The NRA has concluded that all mobile network operators have SMP in the call termination market and has imposed obligations on Vodafone Italy of cost orientation, non-discrimination and transparency. In September 2005, Vodafone Italy reduced its rates by 19% from 14.95 eurocents to 12.10 eurocents. The NRA foresees further reductions to 11.20 eurocents from 1 July 2006 and by 13% below the retail prices index on both 1 July 2007 and 1 July 2008. Vodafone Italy has appealed the NRAs decision.
The NRA concluded its review of the access market in February 2006 and found that no operator had SMP but has said it will keep the market under review.
In March 2005, the National Competition Authority (NCA) in Italy conducted unannounced inspections of the offices of mobile network operators in Italy, including Vodafone Italy, seeking evidence of collusion following complaints by resellers and potential MVNOs about alleged anti-competitive conduct. In November 2005, Vodafone Italy received a further request for information from the NCA. In February 2006, the NCA decided to prolong the duration of the proceeding until December 2006. If the NCA were to decide that there had been a breach of competition law, it would be able to impose a fine on any operator who had committed the breach.
In March 2006, the NRA published for consultation the draft analysis of the roaming market and found no operator to have SMP.
In September 2005, the NRA announced a 10.57% reduction in Vodafones mobile termination rates, which was implemented by Vodafone Spain in November 2005. On 23 February 2006, the Spanish NRA found all mobile network operators to have SMP in the call termination market and imposed obligations including non-discrimination, cost orientation and accounting separation on Vodafone Spain. A further reduction in rates is expected on 1 September 2006.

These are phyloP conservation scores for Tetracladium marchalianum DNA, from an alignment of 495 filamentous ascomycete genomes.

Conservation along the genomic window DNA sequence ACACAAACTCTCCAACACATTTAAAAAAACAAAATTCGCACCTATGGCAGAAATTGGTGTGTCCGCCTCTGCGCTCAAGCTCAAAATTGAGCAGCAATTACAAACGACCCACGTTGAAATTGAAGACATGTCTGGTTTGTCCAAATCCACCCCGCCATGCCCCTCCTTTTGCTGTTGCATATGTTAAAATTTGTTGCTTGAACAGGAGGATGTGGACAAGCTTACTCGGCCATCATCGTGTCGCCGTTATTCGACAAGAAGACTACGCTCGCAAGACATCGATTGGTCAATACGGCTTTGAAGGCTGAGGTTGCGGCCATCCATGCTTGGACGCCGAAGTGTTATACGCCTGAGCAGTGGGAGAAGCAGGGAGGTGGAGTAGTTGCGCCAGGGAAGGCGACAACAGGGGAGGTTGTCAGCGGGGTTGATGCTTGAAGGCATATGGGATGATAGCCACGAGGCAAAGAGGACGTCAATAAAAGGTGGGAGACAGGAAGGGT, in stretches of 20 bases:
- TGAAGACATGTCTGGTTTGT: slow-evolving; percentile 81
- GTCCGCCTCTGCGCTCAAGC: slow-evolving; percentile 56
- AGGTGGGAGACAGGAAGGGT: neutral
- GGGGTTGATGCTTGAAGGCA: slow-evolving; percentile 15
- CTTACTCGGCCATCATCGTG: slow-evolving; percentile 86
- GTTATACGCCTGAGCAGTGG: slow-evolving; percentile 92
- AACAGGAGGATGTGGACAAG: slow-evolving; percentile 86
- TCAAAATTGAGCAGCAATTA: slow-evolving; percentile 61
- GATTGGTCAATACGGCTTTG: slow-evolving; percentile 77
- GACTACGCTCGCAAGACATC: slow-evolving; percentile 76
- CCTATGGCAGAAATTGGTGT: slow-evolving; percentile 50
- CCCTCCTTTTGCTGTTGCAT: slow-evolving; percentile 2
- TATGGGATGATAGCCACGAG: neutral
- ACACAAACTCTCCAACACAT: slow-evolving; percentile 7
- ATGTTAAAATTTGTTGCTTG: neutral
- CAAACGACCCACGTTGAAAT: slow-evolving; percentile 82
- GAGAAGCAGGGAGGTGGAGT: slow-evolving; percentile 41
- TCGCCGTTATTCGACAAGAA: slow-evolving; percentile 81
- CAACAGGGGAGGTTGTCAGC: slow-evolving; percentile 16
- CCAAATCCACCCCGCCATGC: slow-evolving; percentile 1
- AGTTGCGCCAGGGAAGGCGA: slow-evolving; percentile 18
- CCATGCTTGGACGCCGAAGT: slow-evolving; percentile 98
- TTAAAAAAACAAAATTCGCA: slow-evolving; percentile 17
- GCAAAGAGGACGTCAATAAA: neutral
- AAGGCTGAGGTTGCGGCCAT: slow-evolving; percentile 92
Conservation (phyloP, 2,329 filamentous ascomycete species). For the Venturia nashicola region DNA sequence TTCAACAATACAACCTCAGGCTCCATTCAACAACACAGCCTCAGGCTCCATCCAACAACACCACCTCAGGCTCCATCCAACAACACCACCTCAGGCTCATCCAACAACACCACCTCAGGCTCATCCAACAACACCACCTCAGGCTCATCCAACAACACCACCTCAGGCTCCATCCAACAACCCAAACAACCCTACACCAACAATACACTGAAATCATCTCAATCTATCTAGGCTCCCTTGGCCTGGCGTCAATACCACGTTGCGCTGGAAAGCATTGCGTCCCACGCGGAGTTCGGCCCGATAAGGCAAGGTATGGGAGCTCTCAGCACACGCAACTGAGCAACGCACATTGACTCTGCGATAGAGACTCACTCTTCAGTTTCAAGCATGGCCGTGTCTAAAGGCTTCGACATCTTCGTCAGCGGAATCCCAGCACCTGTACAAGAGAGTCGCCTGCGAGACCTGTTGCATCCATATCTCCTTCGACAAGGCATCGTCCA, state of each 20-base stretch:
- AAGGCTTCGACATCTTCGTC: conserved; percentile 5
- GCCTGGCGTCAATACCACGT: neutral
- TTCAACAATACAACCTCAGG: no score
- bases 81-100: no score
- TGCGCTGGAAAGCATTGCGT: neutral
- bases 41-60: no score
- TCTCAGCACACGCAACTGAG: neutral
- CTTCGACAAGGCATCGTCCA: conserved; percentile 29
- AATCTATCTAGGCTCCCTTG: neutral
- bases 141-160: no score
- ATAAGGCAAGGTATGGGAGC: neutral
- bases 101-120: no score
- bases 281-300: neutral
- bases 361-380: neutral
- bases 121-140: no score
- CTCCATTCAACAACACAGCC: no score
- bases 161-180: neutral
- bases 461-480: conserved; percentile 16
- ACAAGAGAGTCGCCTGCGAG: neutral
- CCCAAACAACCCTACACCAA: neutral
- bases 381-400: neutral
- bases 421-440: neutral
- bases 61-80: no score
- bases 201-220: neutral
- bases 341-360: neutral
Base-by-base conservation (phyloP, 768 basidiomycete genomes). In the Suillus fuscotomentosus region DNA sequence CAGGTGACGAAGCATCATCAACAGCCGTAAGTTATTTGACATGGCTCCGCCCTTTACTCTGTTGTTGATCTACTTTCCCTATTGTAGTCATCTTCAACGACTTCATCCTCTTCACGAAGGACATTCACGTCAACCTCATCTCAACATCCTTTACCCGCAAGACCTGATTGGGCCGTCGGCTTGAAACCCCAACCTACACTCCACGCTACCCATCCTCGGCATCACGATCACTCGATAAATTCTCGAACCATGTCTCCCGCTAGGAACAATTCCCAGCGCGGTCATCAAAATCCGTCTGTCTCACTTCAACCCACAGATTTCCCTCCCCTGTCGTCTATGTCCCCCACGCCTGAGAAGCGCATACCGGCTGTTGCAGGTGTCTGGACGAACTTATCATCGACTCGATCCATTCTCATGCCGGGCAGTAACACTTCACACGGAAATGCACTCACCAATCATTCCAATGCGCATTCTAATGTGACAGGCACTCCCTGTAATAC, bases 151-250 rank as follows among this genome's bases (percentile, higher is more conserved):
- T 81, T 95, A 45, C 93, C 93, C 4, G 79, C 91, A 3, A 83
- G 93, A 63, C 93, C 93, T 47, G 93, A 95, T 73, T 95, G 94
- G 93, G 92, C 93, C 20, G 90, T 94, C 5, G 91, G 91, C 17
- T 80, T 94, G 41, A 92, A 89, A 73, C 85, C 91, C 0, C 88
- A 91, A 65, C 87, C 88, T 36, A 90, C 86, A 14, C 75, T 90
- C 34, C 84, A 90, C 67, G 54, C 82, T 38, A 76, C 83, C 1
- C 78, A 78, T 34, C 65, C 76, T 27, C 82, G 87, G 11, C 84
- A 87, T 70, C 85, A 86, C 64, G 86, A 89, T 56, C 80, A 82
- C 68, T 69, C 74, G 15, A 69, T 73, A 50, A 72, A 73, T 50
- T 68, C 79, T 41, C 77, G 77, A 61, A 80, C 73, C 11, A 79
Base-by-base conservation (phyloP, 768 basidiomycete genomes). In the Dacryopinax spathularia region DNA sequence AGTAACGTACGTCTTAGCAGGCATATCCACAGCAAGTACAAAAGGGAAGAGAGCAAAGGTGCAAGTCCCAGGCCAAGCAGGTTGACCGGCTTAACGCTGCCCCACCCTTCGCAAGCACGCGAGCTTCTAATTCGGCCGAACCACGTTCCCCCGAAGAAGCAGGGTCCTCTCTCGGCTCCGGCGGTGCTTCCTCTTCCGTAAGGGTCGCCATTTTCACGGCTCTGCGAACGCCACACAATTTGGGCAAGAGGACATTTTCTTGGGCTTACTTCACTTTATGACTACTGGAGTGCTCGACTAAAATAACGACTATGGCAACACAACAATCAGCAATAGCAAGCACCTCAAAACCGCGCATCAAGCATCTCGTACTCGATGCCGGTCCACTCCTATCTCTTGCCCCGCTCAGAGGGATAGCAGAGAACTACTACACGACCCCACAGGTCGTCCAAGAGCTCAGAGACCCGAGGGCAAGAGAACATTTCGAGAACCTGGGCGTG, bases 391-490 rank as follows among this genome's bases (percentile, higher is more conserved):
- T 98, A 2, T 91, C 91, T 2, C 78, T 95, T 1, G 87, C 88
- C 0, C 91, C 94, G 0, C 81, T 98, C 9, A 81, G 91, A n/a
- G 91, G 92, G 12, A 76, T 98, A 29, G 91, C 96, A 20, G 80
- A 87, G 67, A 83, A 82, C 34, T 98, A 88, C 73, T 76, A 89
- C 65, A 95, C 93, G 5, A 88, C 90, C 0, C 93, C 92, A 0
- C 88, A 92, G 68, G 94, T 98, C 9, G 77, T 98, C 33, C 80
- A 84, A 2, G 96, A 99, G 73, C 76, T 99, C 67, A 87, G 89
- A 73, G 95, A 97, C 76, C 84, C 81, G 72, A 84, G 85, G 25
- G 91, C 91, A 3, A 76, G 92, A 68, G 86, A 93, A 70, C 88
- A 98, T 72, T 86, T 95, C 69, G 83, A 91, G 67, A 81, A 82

In February 2006, the NRA found that the three mobile network operators held a position of joint SMP in the access markets. This decision was reviewed by the European Commission and the NRA allowed to proceed. The NRA has decided to impose a wholesale network access obligation at reasonable prices facilitating the entry of firms including MVNOs. Vodafone has appealed the decision of the NRA to find Vodafone as holding SMP in the Spanish courts and has appealed the decision of the European Commission to allow the NRA to proceed to the Court of First Instance at Luxembourg.
The NRA conducted and concluded its review of the access market and found that no operator had SMP. The NRA found that all mobile network operators have SMP in the call termination market and required Vodafone UK to reduce its termination charge for calls conveyed over the 2G network, with effect from September 2004, to a target average charge of 5.6 pence per minute. In December 2005, the NRA decided to maintain this price control until 31 March 2007. The NRA has now embarked upon consultation on proposals to regulate the call termination market in respect of calls conveyed over both 2G and 3G networks from April 2007.
The NRA has proposed that 2G mobile frequencies will be tradable in 2007. The NRA is assessing whether holders of 2G spectrum can use it to provide 3G services. The NRA is also consulting on a specific proposal to liberalise spectrum usage rights more generally.
The NRA plans to award spectrum via auction in the 1.7 and 2.1 GHz bands beginning in June 2006.
Other Mobile Operations
This excerpt taken from the VOD 6-K filed Dec 15, 2005.
The Groups operating companies are generally subject to regulation governing the operation of their business activities. Such regulation typically takes the form of industry-specific law and regulation covering telecommunications services and general competition (anti-trust) law applicable to all activities. Some regulation implements commitments made by Governments under the Basic Telecommunications Accord of the World Trade Organisation to facilitate market entry and establish regulatory frameworks. The following section describes the regulatory framework and recent key regulatory developments in the European Union (EU) and selected countries in which the Group has significant interests and should be read in conjunction with the information contained under Regulation on pages 17 to 20 of the Groups Annual Report on Form 20-F for the year ended 31 March 2005. Many of the regulatory developments reported in the following section involve on-going proceedings or consideration of potential proceedings that have not reached a conclusion. Accordingly, the Group is unable to attach a specific level of financial risk to the Groups performance from such matters.